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SETU: Seven Steps Around The Fire

Geetha Patil

SETU (meaning bridge), a non-profit theater group in the Boston area, presented four shows of a thought provoking and emotive play ‘Seven Steps Around the Fire’ written by a well-known Indian director, actor, playwright, writer and Sahitya Akademi Award winner, Mahesh Dattani. The shows were scheduled for Friday, Nov 11, and Sunday, Nov 13, with one show a day and Saturday, Nov 12 with two consecutive shows. Houseful audiences watched the drama with full inquisitiveness and dynamically participated in the panel discussion.

Dattani a Bengaluru born to a Gujarati parents wrote his first full-length play, Where There's a Will, and since 1995 and thereafter, he wrote many such plays as Final SolutionsDance Like a ManBravely Fought the QueenOn a Muggy Night in MumbaiTaraThirty Days in September, The Big Fat City and many other plays. He also directed his first film Mango Souffle, adapted from one of his plays. He also wrote and directed the movie Morning Raaga. Dattani appeared as a guest on the podcast, The Literary City with Ramjee Chandran. He is the first playwright in English to be awarded the Sahitya Akademi Award. Eminent directors like Arvind Gaur, Alyque Padamsee and Lillete Dubey have directed his plays.

The main plot of the play, ‘Seven Steps Around the Fire’ revolves around the central character of Uma Rao, a Ph. D. scholar in Sociology, the daughter of a Vice-Chancellor of Bangalore University and the wife of a Superintendent of Police, Suresh Rao and her enquiry about the murder of Kamala. Uma, uses rather unconventional means and uncovers the hushed up truth behind a murder in the city's Hijara community. This play dramatizes her investigation and narrates Hijara’s origin, their identity crisis, their social exclusion, and the plight of this abandoned gender who face discrimination in every step of their life.

The play begins with wedding mantras and the burning scene of Kamala. The settings of the play included: the office of the Superintendent of Police where Uma meets Anarkali; Uma’s house and her conversations with her husband; Uma’s visit to her father’s house; the living room of Champa the head of the Hijaras who Uma meets; the Minister’s residence where Subbu’s suicide takes place and everyone comes to know about Subbu and Kamala’s marriage; at the end, Suresh Rao accepts before Uma that there is no evidence or proof against Anarkali. Moreover, they arrested her only as a formality to close the case. The play ends with Uma’s disappointment and a big sigh!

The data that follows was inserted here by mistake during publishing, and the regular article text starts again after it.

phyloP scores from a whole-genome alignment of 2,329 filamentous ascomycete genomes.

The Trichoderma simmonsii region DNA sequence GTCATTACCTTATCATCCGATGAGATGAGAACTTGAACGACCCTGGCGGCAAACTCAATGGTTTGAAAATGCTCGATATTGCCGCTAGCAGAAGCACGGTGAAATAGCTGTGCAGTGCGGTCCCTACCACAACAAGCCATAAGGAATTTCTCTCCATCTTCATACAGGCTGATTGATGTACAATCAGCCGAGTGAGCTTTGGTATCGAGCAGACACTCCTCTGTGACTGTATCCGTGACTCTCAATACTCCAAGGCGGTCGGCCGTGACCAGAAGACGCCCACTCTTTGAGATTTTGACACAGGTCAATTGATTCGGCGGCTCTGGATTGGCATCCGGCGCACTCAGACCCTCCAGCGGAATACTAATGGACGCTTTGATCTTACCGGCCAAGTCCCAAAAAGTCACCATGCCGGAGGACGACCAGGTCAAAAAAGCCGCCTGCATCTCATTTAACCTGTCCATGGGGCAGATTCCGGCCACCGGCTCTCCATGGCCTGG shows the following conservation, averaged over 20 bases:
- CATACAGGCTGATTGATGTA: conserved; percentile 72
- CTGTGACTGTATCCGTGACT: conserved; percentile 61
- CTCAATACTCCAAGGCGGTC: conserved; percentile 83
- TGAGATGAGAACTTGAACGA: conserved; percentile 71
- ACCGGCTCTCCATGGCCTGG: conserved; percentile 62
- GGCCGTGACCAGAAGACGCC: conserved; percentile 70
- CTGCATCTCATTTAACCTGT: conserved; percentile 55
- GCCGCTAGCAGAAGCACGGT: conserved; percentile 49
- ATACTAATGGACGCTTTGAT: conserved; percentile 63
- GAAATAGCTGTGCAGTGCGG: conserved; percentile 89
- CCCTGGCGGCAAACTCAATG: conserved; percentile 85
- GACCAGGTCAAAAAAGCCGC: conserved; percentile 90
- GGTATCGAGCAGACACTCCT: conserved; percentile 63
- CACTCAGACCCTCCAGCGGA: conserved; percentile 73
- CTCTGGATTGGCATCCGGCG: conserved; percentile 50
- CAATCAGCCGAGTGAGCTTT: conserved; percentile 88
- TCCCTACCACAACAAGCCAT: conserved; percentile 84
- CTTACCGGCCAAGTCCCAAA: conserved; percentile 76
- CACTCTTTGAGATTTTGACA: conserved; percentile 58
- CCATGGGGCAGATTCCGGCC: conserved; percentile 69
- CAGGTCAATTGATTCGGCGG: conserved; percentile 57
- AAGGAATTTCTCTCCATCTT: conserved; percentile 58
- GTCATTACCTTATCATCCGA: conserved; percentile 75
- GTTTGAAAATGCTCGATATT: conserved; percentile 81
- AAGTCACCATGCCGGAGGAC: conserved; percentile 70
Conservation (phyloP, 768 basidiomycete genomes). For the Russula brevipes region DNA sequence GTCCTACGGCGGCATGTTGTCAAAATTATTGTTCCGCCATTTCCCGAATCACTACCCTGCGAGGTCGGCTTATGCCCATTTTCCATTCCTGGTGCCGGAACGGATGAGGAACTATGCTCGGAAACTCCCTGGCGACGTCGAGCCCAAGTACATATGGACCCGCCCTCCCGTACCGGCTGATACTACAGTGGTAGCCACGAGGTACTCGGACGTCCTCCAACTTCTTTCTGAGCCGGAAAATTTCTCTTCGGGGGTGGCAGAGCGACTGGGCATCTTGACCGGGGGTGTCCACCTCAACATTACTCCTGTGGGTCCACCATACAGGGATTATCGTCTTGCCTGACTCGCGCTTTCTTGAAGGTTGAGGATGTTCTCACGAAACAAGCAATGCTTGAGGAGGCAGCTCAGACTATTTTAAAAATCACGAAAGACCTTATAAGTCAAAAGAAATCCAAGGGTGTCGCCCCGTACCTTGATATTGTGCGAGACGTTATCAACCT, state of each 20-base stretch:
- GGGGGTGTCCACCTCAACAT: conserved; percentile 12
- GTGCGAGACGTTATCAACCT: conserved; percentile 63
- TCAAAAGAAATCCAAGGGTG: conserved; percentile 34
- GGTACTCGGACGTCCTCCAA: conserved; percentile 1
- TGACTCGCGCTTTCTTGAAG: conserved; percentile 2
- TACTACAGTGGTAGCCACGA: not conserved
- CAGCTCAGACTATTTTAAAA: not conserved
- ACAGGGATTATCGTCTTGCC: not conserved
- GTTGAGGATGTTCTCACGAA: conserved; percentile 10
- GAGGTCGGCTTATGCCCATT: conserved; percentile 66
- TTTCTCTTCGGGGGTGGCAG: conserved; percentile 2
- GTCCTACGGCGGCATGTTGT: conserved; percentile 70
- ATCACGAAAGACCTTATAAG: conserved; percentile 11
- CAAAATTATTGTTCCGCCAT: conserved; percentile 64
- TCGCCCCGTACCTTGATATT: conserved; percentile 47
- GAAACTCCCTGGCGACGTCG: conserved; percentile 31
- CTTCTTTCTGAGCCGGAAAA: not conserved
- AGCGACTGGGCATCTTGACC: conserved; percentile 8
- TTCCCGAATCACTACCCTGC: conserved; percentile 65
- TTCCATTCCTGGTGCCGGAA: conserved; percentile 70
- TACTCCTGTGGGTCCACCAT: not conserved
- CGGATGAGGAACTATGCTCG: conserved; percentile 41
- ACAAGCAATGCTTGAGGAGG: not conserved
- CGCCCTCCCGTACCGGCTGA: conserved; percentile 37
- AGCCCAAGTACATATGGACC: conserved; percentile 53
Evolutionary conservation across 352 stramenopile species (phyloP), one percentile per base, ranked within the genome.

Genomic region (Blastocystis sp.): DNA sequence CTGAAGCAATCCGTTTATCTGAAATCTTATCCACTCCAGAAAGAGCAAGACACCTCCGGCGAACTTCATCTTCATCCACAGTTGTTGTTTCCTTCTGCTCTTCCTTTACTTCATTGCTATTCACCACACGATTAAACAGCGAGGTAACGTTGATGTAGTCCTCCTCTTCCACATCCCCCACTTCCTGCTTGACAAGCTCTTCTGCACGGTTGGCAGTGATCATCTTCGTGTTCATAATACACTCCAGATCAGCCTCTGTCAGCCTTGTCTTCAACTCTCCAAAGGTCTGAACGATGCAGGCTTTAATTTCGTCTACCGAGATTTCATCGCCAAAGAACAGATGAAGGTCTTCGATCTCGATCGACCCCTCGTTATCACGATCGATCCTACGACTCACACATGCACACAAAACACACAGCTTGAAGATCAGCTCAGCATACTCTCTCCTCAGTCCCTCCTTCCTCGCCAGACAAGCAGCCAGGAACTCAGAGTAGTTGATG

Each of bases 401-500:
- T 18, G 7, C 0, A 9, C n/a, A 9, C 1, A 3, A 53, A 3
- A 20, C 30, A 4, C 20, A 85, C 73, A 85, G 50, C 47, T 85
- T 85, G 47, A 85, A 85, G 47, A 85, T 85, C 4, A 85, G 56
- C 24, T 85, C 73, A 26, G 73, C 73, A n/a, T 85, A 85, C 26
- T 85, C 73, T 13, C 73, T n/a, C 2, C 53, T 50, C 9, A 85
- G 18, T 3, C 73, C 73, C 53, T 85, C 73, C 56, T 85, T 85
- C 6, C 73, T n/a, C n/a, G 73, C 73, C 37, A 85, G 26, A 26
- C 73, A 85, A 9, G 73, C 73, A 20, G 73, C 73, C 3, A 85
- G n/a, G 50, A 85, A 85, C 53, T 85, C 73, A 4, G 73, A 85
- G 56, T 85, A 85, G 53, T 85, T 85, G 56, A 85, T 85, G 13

The use of the light and sound effect in the play was very effective. Deven Atnoor and Prateek Paul made an effort to use appropriate sounds and light to make scenes of the play real and every effective. Soundtrack of music and singing of Hijaras and their loud clapping of hands were seemed very genuine.

The play presented to the audiences many issues to think about like the plight of eunuchs in the society, man’s inability to accept his weakness as Suresh Rao rejects to go to a doctor for testing, how the powerful section of the society exploits the weak, how police act as puppets in the hand of powerful people etc. This play succeeded in hitting the dogma and superstitions of Indian society.

The play was followed by a panel discussion on the topic, ‘Trans genders globally and Indian Hijaras.’ California based Indian origin transgender panelists, Anjali Rimi, and Lana Patel talked about their own lives’ journey and challenges they faced, and how they overcame those and currently, how they are helping their transgender community in US and India through their organization Parivar’s educational, socio-economic, and vocational and health programs. Jayanti Bandyopadhyay moderated the panel discussion very diligently. Audiences not only listened to them compassionately and caringly but also showed their love and support to them.

Subrata Das did a wonderful direction and fantastic casting of the play. Mukta Munjal and Jayanti Bandyopadhyay were the master of ceremony. The program was ended with spicy Samosas and hot tea for all the audiences.

SETU selectively produces plays in English to project the ways of life in India in a global context. It tries to highlight India’s social, political and economic scenarios from the past and the present. SETU attempts to present from folk theater to musicals to modern drama forms in the contemporary context and, in the process, create a better appreciation of India’s heritage and culture.

For their upcoming event’s information, please visit: www.setu.us

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